• Use more text based ads which tend to scale a bit better.
  • Do not use Flash ad units. iOS devices do not support flash at all and it renders inconsistently on other mobile devices.
  • Check your analytics data to see what type of devices are accessing your ad specific URLs to get a better idea of the screen sizes
  • Talk with your ad designer to see what they know about responsive web.
  • Check with your webmaster to ensure you are collecting analytics data on your visitors.

Responsive Web Design for Lead Generation

If you have reviewed your Google Analytics account lately you will notice that a large portion of your users are now accessing your campaigns via mobile devices such as phones and tablets.

If you have been in the lead generation industry for a while, your pages are most likely not coded correctly to render well on these devices.  Imagine if 30-40% of your visitors are not seeing your webpages the way they were originally designed.

What would that do to your conversion rate?

You know your media prices are going up, your compliance costs are going up, and all of a sudden your conversion rates are dropping. Margin is being crushed because he overall market is changing how they consume data.

Time to invest some time in learning Responsive Web Design.

Responsive web is essentially a CSS sheet on steroids. It plans for a variety of devices and platforms so your actual site renders in a very user friendly way every time.

Do you need to consider all browsers and devices? No. Start by looking at your Google Analytics data to see how your current users are coming in. Prioritize those first.

Some good examples of responsive web design can be found here. 

As you can see from these examples, this is for basic web information. It alters placement of navigation, sizes of images etc. However, in many lead generation situations this is not optimal.

Being in online marketing we need to do more testing with actual consumers about how a resized form may convert.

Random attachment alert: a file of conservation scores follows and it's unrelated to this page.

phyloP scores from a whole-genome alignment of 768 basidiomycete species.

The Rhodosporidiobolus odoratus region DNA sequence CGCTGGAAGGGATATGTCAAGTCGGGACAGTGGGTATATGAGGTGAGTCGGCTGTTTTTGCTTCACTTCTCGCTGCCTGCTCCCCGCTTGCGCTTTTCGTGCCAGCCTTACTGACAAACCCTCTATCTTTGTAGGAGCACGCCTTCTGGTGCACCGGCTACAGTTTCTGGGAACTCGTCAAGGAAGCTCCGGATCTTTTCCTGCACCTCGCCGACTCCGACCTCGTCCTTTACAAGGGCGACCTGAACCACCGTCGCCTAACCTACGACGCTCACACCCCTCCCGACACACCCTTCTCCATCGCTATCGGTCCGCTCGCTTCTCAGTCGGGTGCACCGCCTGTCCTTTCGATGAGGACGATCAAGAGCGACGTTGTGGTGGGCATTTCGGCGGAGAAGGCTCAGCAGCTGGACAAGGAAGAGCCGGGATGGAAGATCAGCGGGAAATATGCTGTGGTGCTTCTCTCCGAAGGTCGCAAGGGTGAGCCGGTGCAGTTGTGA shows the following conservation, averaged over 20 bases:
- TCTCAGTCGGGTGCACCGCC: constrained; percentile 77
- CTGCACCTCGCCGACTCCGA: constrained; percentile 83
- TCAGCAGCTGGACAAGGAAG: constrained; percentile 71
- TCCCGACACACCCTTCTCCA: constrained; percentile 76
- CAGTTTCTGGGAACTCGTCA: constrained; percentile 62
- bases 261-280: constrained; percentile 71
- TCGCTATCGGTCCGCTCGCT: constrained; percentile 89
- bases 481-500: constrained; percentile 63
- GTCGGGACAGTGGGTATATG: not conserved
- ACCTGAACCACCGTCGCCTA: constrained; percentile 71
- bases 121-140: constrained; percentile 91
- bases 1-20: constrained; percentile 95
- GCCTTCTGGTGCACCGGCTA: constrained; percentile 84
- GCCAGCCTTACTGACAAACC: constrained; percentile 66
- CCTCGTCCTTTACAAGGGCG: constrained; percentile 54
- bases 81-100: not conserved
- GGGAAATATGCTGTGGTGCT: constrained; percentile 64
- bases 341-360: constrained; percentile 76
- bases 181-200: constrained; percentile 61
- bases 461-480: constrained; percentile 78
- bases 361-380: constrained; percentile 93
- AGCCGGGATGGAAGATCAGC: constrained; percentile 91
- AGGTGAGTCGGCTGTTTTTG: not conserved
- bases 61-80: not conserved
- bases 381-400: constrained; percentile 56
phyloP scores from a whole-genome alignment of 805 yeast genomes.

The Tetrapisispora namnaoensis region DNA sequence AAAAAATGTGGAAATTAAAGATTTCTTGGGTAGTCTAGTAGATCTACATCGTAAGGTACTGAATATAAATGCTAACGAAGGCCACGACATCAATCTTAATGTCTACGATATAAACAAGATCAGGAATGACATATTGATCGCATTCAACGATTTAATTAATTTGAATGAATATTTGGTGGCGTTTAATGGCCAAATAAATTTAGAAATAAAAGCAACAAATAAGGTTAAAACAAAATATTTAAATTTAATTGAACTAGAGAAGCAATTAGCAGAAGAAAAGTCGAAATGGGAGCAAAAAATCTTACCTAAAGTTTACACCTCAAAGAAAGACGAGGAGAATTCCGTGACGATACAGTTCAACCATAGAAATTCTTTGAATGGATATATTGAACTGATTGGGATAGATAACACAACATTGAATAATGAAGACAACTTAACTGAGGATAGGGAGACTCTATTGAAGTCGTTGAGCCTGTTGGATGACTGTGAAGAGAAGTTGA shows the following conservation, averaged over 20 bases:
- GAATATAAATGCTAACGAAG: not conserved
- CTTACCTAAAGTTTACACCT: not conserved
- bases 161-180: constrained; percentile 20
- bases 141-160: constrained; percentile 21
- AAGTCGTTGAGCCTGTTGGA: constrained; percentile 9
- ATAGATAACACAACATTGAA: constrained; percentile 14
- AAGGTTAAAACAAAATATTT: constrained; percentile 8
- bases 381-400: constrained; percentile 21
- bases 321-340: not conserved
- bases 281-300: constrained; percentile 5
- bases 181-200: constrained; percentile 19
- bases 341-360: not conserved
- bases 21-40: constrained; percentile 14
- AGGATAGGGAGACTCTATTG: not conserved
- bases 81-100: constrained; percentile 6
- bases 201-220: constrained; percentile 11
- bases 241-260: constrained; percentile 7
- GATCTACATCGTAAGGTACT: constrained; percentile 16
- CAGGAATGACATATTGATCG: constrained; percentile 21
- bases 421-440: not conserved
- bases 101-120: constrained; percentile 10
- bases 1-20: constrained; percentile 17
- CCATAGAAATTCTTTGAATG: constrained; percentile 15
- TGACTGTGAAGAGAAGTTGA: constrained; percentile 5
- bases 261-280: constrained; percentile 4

For instance – take a look at this form – 

The form on the left is a screenshot from a 13 inch laptop screen using Safari and the pic on the right is the same page on an Android phone using Chome.

The page resizes to the phone screen but all the text resizes at the same rate. Much of it is too small to read without zooming.

In a better case scenario, the drop down menu would be much larger on the phone screen, text larger and the call to action button larger. I would also recommend testing the page on an actual Android device for both right and left hand users. The placement of the button for a right thumb could help conversion dramatically.

I would also get rid of the orange bar and potentially rework how the large number “1” is displayed. The goal is to make the page as light weight as possible so it loads fast on a slower mobile connection.

Lastly I would rework the BBB and Verisign logos to be more influential on the mobile page. With such little copy and virtually no branding you want to assure the user their info is safe.

Key takeaways –

1) Look at your visitor data for each campaign to see what type of devices your users most commonly using.

2) Test pages on real devices to see how they look and feel. Optimize for the thumb as the main input, not a mouse.

3) Augment your CSS to detect and serve pages according to the device or OS.